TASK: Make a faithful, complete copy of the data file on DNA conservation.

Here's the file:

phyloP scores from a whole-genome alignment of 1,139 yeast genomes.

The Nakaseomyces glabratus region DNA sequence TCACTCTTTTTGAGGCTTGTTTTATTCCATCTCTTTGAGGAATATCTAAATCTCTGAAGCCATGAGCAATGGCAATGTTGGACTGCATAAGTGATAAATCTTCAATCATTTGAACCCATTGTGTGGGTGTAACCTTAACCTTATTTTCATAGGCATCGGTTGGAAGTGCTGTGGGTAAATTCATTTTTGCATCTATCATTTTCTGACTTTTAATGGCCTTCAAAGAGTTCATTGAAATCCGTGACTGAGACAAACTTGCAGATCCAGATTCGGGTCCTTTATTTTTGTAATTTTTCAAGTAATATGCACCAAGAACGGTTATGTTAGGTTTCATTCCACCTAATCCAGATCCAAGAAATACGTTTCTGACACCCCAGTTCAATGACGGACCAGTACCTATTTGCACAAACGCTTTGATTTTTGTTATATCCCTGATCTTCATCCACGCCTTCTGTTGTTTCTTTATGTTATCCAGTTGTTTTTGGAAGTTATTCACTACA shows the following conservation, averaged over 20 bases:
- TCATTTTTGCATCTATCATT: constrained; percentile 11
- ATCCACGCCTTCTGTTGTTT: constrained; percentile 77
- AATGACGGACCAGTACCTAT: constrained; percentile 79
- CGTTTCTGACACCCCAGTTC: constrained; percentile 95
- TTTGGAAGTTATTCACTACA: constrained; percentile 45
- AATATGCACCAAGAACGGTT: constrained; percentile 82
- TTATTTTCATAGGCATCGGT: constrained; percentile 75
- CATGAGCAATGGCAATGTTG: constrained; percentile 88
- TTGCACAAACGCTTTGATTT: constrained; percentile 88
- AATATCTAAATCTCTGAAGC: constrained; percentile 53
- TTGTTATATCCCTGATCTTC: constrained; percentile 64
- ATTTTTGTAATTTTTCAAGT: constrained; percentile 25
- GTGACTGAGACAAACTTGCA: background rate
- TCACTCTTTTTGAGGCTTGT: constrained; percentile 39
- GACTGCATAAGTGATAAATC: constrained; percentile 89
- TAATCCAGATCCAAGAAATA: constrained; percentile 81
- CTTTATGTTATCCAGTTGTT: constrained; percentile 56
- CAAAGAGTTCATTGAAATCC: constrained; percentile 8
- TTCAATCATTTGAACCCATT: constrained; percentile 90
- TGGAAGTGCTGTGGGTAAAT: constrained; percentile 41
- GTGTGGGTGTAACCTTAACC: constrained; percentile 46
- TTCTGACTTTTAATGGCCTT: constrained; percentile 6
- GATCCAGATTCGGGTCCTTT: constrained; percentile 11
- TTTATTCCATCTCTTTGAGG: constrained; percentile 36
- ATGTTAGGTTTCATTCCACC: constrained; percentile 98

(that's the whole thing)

phyloP scores from a whole-genome alignment of 1,139 yeast genomes.

The Nakaseomyces glabratus region DNA sequence TCACTCTTTTTGAGGCTTGTTTTATTCCATCTCTTTGAGGAATATCTAAATCTCTGAAGCCATGAGCAATGGCAATGTTGGACTGCATAAGTGATAAATCTTCAATCATTTGAACCCATTGTGTGGGTGTAACCTTAACCTTATTTTCATAGGCATCGGTTGGAAGTGCTGTGGGTAAATTCATTTTTGCATCTATCATTTTCTGACTTTTAATGGCCTTCAAAGAGTTCATTGAAATCCGTGACTGAGACAAACTTGCAGATCCAGATTCGGGTCCTTTATTTTTGTAATTTTTCAAGTAATATGCACCAAGAACGGTTATGTTAGGTTTCATTCCACCTAATCCAGATCCAAGAAATACGTTTCTGACACCCCAGTTCAATGACGGACCAGTACCTATTTGCACAAACGCTTTGATTTTTGTTATATCCCTGATCTTCATCCACGCCTTCTGTTGTTTCTTTATGTTATCCAGTTGTTTTTGGAAGTTATTCACTACA shows the following conservation, averaged over 20 bases:
- TCATTTTTGCATCTATCATT: constrained; percentile 11
- ATCCACGCCTTCTGTTGTTT: constrained; percentile 77
- AATGACGGACCAGTACCTAT: constrained; percentile 79
- CGTTTCTGACACCCCAGTTC: constrained; percentile 95
- TTTGGAAGTTATTCACTACA: constrained; percentile 45
- AATATGCACCAAGAACGGTT: constrained; percentile 82
- TTATTTTCATAGGCATCGGT: constrained; percentile 75
- CATGAGCAATGGCAATGTTG: constrained; percentile 88
- TTGCACAAACGCTTTGATTT: constrained; percentile 88
- AATATCTAAATCTCTGAAGC: constrained; percentile 53
- TTGTTATATCCCTGATCTTC: constrained; percentile 64
- ATTTTTGTAATTTTTCAAGT: constrained; percentile 25
- GTGACTGAGACAAACTTGCA: background rate
- TCACTCTTTTTGAGGCTTGT: constrained; percentile 39
- GACTGCATAAGTGATAAATC: constrained; percentile 89
- TAATCCAGATCCAAGAAATA: constrained; percentile 81
- CTTTATGTTATCCAGTTGTT: constrained; percentile 56
- CAAAGAGTTCATTGAAATCC: constrained; percentile 8
- TTCAATCATTTGAACCCATT: constrained; percentile 90
- TGGAAGTGCTGTGGGTAAAT: constrained; percentile 41
- GTGTGGGTGTAACCTTAACC: constrained; percentile 46
- TTCTGACTTTTAATGGCCTT: constrained; percentile 6
- GATCCAGATTCGGGTCCTTT: constrained; percentile 11
- TTTATTCCATCTCTTTGAGG: constrained; percentile 36
- ATGTTAGGTTTCATTCCACC: constrained; percentile 98